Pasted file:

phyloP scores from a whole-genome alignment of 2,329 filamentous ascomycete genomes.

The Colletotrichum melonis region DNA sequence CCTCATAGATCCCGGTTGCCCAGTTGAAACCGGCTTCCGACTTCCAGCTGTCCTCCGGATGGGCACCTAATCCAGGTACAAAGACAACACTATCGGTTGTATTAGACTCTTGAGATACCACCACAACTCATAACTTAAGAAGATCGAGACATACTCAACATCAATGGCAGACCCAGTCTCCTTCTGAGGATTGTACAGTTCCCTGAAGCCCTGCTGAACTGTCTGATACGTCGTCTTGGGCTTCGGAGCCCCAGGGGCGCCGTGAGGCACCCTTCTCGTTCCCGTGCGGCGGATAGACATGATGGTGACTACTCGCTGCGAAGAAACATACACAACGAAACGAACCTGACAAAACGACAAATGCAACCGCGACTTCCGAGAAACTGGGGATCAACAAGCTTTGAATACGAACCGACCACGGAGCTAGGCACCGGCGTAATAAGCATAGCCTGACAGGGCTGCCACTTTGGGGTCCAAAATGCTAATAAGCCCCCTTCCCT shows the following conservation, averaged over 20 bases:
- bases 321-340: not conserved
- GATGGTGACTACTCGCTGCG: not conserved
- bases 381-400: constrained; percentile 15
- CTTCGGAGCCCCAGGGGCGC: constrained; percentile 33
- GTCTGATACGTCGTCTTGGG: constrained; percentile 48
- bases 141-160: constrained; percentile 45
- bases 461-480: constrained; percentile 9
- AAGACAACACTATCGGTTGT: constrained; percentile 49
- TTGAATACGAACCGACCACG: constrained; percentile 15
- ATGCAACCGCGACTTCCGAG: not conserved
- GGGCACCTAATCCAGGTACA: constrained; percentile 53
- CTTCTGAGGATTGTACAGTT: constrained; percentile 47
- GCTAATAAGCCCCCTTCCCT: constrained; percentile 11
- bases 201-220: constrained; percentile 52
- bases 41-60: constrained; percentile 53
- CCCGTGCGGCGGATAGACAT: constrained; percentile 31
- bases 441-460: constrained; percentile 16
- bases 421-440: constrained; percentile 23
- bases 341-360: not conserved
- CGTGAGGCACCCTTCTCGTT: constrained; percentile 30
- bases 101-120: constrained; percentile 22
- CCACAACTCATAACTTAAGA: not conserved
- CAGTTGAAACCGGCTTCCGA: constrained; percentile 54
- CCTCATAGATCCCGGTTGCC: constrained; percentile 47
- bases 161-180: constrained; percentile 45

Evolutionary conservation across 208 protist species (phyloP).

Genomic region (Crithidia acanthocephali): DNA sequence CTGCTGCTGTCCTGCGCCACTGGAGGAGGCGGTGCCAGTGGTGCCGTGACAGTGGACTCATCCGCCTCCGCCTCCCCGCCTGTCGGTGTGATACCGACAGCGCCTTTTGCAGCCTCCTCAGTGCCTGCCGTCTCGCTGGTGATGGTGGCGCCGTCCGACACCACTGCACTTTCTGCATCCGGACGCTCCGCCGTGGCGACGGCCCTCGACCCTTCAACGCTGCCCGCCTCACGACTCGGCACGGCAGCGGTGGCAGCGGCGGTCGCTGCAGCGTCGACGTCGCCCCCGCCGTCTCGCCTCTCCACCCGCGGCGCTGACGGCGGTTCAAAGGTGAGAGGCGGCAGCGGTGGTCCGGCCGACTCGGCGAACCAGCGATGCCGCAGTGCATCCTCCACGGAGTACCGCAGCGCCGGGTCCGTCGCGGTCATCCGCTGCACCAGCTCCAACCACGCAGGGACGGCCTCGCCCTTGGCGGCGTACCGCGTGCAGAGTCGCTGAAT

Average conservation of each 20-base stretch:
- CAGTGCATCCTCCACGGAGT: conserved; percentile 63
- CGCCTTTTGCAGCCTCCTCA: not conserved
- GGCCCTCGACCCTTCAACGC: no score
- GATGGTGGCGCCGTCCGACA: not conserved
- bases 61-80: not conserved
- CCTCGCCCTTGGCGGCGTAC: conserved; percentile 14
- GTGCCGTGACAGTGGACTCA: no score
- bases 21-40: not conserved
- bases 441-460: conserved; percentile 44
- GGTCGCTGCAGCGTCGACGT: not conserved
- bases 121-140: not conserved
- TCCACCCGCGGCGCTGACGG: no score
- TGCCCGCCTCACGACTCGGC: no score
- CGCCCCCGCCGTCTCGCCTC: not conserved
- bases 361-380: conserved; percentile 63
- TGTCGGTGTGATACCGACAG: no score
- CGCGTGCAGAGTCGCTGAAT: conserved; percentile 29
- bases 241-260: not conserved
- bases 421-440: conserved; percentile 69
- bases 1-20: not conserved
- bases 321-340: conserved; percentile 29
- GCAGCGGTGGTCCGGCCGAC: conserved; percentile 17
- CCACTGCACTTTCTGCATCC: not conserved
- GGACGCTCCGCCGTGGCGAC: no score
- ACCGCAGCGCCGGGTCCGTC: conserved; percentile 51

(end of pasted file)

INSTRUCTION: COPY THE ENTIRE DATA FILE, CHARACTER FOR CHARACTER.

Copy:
phyloP scores from a whole-genome alignment of 2,329 filamentous ascomycete genomes.

The Colletotrichum melonis region DNA sequence CCTCATAGATCCCGGTTGCCCAGTTGAAACCGGCTTCCGACTTCCAGCTGTCCTCCGGATGGGCACCTAATCCAGGTACAAAGACAACACTATCGGTTGTATTAGACTCTTGAGATACCACCACAACTCATAACTTAAGAAGATCGAGACATACTCAACATCAATGGCAGACCCAGTCTCCTTCTGAGGATTGTACAGTTCCCTGAAGCCCTGCTGAACTGTCTGATACGTCGTCTTGGGCTTCGGAGCCCCAGGGGCGCCGTGAGGCACCCTTCTCGTTCCCGTGCGGCGGATAGACATGATGGTGACTACTCGCTGCGAAGAAACATACACAACGAAACGAACCTGACAAAACGACAAATGCAACCGCGACTTCCGAGAAACTGGGGATCAACAAGCTTTGAATACGAACCGACCACGGAGCTAGGCACCGGCGTAATAAGCATAGCCTGACAGGGCTGCCACTTTGGGGTCCAAAATGCTAATAAGCCCCCTTCCCT shows the following conservation, averaged over 20 bases:
- bases 321-340: not conserved
- GATGGTGACTACTCGCTGCG: not conserved
- bases 381-400: constrained; percentile 15
- CTTCGGAGCCCCAGGGGCGC: constrained; percentile 33
- GTCTGATACGTCGTCTTGGG: constrained; percentile 48
- bases 141-160: constrained; percentile 45
- bases 461-480: constrained; percentile 9
- AAGACAACACTATCGGTTGT: constrained; percentile 49
- TTGAATACGAACCGACCACG: constrained; percentile 15
- ATGCAACCGCGACTTCCGAG: not conserved
- GGGCACCTAATCCAGGTACA: constrained; percentile 53
- CTTCTGAGGATTGTACAGTT: constrained; percentile 47
- GCTAATAAGCCCCCTTCCCT: constrained; percentile 11
- bases 201-220: constrained; percentile 52
- bases 41-60: constrained; percentile 53
- CCCGTGCGGCGGATAGACAT: constrained; percentile 31
- bases 441-460: constrained; percentile 16
- bases 421-440: constrained; percentile 23
- bases 341-360: not conserved
- CGTGAGGCACCCTTCTCGTT: constrained; percentile 30
- bases 101-120: constrained; percentile 22
- CCACAACTCATAACTTAAGA: not conserved
- CAGTTGAAACCGGCTTCCGA: constrained; percentile 54
- CCTCATAGATCCCGGTTGCC: constrained; percentile 47
- bases 161-180: constrained; percentile 45

Evolutionary conservation across 208 protist species (phyloP).

Genomic region (Crithidia acanthocephali): DNA sequence CTGCTGCTGTCCTGCGCCACTGGAGGAGGCGGTGCCAGTGGTGCCGTGACAGTGGACTCATCCGCCTCCGCCTCCCCGCCTGTCGGTGTGATACCGACAGCGCCTTTTGCAGCCTCCTCAGTGCCTGCCGTCTCGCTGGTGATGGTGGCGCCGTCCGACACCACTGCACTTTCTGCATCCGGACGCTCCGCCGTGGCGACGGCCCTCGACCCTTCAACGCTGCCCGCCTCACGACTCGGCACGGCAGCGGTGGCAGCGGCGGTCGCTGCAGCGTCGACGTCGCCCCCGCCGTCTCGCCTCTCCACCCGCGGCGCTGACGGCGGTTCAAAGGTGAGAGGCGGCAGCGGTGGTCCGGCCGACTCGGCGAACCAGCGATGCCGCAGTGCATCCTCCACGGAGTACCGCAGCGCCGGGTCCGTCGCGGTCATCCGCTGCACCAGCTCCAACCACGCAGGGACGGCCTCGCCCTTGGCGGCGTACCGCGTGCAGAGTCGCTGAAT

Average conservation of each 20-base stretch:
- CAGTGCATCCTCCACGGAGT: conserved; percentile 63
- CGCCTTTTGCAGCCTCCTCA: not conserved
- GGCCCTCGACCCTTCAACGC: no score
- GATGGTGGCGCCGTCCGACA: not conserved
- bases 61-80: not conserved
- CCTCGCCCTTGGCGGCGTAC: conserved; percentile 14
- GTGCCGTGACAGTGGACTCA: no score
- bases 21-40: not conserved
- bases 441-460: conserved; percentile 44
- GGTCGCTGCAGCGTCGACGT: not conserved
- bases 121-140: not conserved
- TCCACCCGCGGCGCTGACGG: no score
- TGCCCGCCTCACGACTCGGC: no score
- CGCCCCCGCCGTCTCGCCTC: not conserved
- bases 361-380: conserved; percentile 63
- TGTCGGTGTGATACCGACAG: no score
- CGCGTGCAGAGTCGCTGAAT: conserved; percentile 29
- bases 241-260: not conserved
- bases 421-440: conserved; percentile 69
- bases 1-20: not conserved
- bases 321-340: conserved; percentile 29
- GCAGCGGTGGTCCGGCCGAC: conserved; percentile 17
- CCACTGCACTTTCTGCATCC: not conserved
- GGACGCTCCGCCGTGGCGAC: no score
- ACCGCAGCGCCGGGTCCGTC: conserved; percentile 51